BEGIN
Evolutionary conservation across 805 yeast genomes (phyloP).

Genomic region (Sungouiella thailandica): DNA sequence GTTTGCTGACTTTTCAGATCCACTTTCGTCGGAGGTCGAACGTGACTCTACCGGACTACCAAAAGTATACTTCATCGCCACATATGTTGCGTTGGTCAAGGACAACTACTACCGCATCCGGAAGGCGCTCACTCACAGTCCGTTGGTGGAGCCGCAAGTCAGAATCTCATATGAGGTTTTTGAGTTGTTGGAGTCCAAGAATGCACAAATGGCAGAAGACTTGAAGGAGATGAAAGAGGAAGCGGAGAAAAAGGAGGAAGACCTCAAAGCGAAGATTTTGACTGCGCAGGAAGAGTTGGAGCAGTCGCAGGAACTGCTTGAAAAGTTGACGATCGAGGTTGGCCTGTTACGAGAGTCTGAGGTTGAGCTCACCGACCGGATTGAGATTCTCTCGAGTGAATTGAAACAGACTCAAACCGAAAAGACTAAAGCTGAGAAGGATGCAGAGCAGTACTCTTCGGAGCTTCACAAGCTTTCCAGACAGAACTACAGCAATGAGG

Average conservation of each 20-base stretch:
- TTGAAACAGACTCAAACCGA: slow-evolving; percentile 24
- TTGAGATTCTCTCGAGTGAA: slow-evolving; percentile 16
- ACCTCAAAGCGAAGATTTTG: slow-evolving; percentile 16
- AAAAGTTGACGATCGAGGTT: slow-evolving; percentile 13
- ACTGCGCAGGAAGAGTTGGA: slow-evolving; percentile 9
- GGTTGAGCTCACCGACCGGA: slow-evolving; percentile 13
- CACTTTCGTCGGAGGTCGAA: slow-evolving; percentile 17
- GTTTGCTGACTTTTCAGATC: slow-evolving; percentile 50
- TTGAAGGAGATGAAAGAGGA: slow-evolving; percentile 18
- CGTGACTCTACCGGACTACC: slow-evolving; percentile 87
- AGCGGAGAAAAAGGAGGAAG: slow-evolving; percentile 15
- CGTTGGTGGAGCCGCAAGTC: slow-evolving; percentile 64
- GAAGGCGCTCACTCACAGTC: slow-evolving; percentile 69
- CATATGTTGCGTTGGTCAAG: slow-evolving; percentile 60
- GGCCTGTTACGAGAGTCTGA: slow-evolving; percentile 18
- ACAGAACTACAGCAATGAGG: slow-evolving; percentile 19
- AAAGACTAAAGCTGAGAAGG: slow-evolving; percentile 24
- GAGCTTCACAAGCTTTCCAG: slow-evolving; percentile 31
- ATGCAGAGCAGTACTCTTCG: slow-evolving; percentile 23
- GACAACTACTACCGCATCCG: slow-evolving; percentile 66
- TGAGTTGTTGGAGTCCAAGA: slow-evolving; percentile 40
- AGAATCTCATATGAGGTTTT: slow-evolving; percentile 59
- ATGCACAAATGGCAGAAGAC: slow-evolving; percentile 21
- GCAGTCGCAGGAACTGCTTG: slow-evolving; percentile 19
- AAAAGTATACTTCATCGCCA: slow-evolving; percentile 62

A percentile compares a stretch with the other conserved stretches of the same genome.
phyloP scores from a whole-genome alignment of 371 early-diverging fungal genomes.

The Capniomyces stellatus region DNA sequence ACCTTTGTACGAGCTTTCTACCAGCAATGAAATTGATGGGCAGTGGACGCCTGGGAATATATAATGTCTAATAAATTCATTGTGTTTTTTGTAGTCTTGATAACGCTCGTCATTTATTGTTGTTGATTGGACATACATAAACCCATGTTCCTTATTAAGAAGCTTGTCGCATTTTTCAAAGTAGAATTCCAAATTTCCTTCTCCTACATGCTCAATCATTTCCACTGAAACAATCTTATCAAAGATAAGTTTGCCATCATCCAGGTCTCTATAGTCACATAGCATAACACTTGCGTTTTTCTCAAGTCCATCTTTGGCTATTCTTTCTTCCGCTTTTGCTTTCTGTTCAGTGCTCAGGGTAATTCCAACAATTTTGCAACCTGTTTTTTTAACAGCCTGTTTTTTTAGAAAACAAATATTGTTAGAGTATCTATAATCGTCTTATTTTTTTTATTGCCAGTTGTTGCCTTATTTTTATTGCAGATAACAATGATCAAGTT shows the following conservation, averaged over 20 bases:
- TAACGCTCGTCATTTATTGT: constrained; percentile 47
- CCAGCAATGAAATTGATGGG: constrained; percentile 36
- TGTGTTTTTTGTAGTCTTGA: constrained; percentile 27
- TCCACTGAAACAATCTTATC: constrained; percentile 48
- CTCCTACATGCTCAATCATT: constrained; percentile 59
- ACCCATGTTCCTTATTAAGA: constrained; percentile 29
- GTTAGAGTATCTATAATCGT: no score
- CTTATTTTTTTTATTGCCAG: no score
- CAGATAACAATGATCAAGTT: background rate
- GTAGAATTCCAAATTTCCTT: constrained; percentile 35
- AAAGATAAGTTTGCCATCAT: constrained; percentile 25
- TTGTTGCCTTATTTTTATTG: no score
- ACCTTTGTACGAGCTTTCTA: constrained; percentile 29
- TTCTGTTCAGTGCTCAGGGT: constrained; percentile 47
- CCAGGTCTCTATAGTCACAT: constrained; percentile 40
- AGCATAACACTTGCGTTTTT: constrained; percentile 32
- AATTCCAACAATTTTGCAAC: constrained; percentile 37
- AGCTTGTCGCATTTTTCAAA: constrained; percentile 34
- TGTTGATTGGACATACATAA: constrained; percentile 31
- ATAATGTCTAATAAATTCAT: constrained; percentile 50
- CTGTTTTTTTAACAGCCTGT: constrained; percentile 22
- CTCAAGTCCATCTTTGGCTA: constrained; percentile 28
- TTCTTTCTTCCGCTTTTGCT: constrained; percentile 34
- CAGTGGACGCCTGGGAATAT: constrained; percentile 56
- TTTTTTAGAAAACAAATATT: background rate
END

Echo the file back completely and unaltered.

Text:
Evolutionary conservation across 805 yeast genomes (phyloP).

Genomic region (Sungouiella thailandica): DNA sequence GTTTGCTGACTTTTCAGATCCACTTTCGTCGGAGGTCGAACGTGACTCTACCGGACTACCAAAAGTATACTTCATCGCCACATATGTTGCGTTGGTCAAGGACAACTACTACCGCATCCGGAAGGCGCTCACTCACAGTCCGTTGGTGGAGCCGCAAGTCAGAATCTCATATGAGGTTTTTGAGTTGTTGGAGTCCAAGAATGCACAAATGGCAGAAGACTTGAAGGAGATGAAAGAGGAAGCGGAGAAAAAGGAGGAAGACCTCAAAGCGAAGATTTTGACTGCGCAGGAAGAGTTGGAGCAGTCGCAGGAACTGCTTGAAAAGTTGACGATCGAGGTTGGCCTGTTACGAGAGTCTGAGGTTGAGCTCACCGACCGGATTGAGATTCTCTCGAGTGAATTGAAACAGACTCAAACCGAAAAGACTAAAGCTGAGAAGGATGCAGAGCAGTACTCTTCGGAGCTTCACAAGCTTTCCAGACAGAACTACAGCAATGAGG

Average conservation of each 20-base stretch:
- TTGAAACAGACTCAAACCGA: slow-evolving; percentile 24
- TTGAGATTCTCTCGAGTGAA: slow-evolving; percentile 16
- ACCTCAAAGCGAAGATTTTG: slow-evolving; percentile 16
- AAAAGTTGACGATCGAGGTT: slow-evolving; percentile 13
- ACTGCGCAGGAAGAGTTGGA: slow-evolving; percentile 9
- GGTTGAGCTCACCGACCGGA: slow-evolving; percentile 13
- CACTTTCGTCGGAGGTCGAA: slow-evolving; percentile 17
- GTTTGCTGACTTTTCAGATC: slow-evolving; percentile 50
- TTGAAGGAGATGAAAGAGGA: slow-evolving; percentile 18
- CGTGACTCTACCGGACTACC: slow-evolving; percentile 87
- AGCGGAGAAAAAGGAGGAAG: slow-evolving; percentile 15
- CGTTGGTGGAGCCGCAAGTC: slow-evolving; percentile 64
- GAAGGCGCTCACTCACAGTC: slow-evolving; percentile 69
- CATATGTTGCGTTGGTCAAG: slow-evolving; percentile 60
- GGCCTGTTACGAGAGTCTGA: slow-evolving; percentile 18
- ACAGAACTACAGCAATGAGG: slow-evolving; percentile 19
- AAAGACTAAAGCTGAGAAGG: slow-evolving; percentile 24
- GAGCTTCACAAGCTTTCCAG: slow-evolving; percentile 31
- ATGCAGAGCAGTACTCTTCG: slow-evolving; percentile 23
- GACAACTACTACCGCATCCG: slow-evolving; percentile 66
- TGAGTTGTTGGAGTCCAAGA: slow-evolving; percentile 40
- AGAATCTCATATGAGGTTTT: slow-evolving; percentile 59
- ATGCACAAATGGCAGAAGAC: slow-evolving; percentile 21
- GCAGTCGCAGGAACTGCTTG: slow-evolving; percentile 19
- AAAAGTATACTTCATCGCCA: slow-evolving; percentile 62

A percentile compares a stretch with the other conserved stretches of the same genome.
phyloP scores from a whole-genome alignment of 371 early-diverging fungal genomes.

The Capniomyces stellatus region DNA sequence ACCTTTGTACGAGCTTTCTACCAGCAATGAAATTGATGGGCAGTGGACGCCTGGGAATATATAATGTCTAATAAATTCATTGTGTTTTTTGTAGTCTTGATAACGCTCGTCATTTATTGTTGTTGATTGGACATACATAAACCCATGTTCCTTATTAAGAAGCTTGTCGCATTTTTCAAAGTAGAATTCCAAATTTCCTTCTCCTACATGCTCAATCATTTCCACTGAAACAATCTTATCAAAGATAAGTTTGCCATCATCCAGGTCTCTATAGTCACATAGCATAACACTTGCGTTTTTCTCAAGTCCATCTTTGGCTATTCTTTCTTCCGCTTTTGCTTTCTGTTCAGTGCTCAGGGTAATTCCAACAATTTTGCAACCTGTTTTTTTAACAGCCTGTTTTTTTAGAAAACAAATATTGTTAGAGTATCTATAATCGTCTTATTTTTTTTATTGCCAGTTGTTGCCTTATTTTTATTGCAGATAACAATGATCAAGTT shows the following conservation, averaged over 20 bases:
- TAACGCTCGTCATTTATTGT: constrained; percentile 47
- CCAGCAATGAAATTGATGGG: constrained; percentile 36
- TGTGTTTTTTGTAGTCTTGA: constrained; percentile 27
- TCCACTGAAACAATCTTATC: constrained; percentile 48
- CTCCTACATGCTCAATCATT: constrained; percentile 59
- ACCCATGTTCCTTATTAAGA: constrained; percentile 29
- GTTAGAGTATCTATAATCGT: no score
- CTTATTTTTTTTATTGCCAG: no score
- CAGATAACAATGATCAAGTT: background rate
- GTAGAATTCCAAATTTCCTT: constrained; percentile 35
- AAAGATAAGTTTGCCATCAT: constrained; percentile 25
- TTGTTGCCTTATTTTTATTG: no score
- ACCTTTGTACGAGCTTTCTA: constrained; percentile 29
- TTCTGTTCAGTGCTCAGGGT: constrained; percentile 47
- CCAGGTCTCTATAGTCACAT: constrained; percentile 40
- AGCATAACACTTGCGTTTTT: constrained; percentile 32
- AATTCCAACAATTTTGCAAC: constrained; percentile 37
- AGCTTGTCGCATTTTTCAAA: constrained; percentile 34
- TGTTGATTGGACATACATAA: constrained; percentile 31
- ATAATGTCTAATAAATTCAT: constrained; percentile 50
- CTGTTTTTTTAACAGCCTGT: constrained; percentile 22
- CTCAAGTCCATCTTTGGCTA: constrained; percentile 28
- TTCTTTCTTCCGCTTTTGCT: constrained; percentile 34
- CAGTGGACGCCTGGGAATAT: constrained; percentile 56
- TTTTTTAGAAAACAAATATT: background rate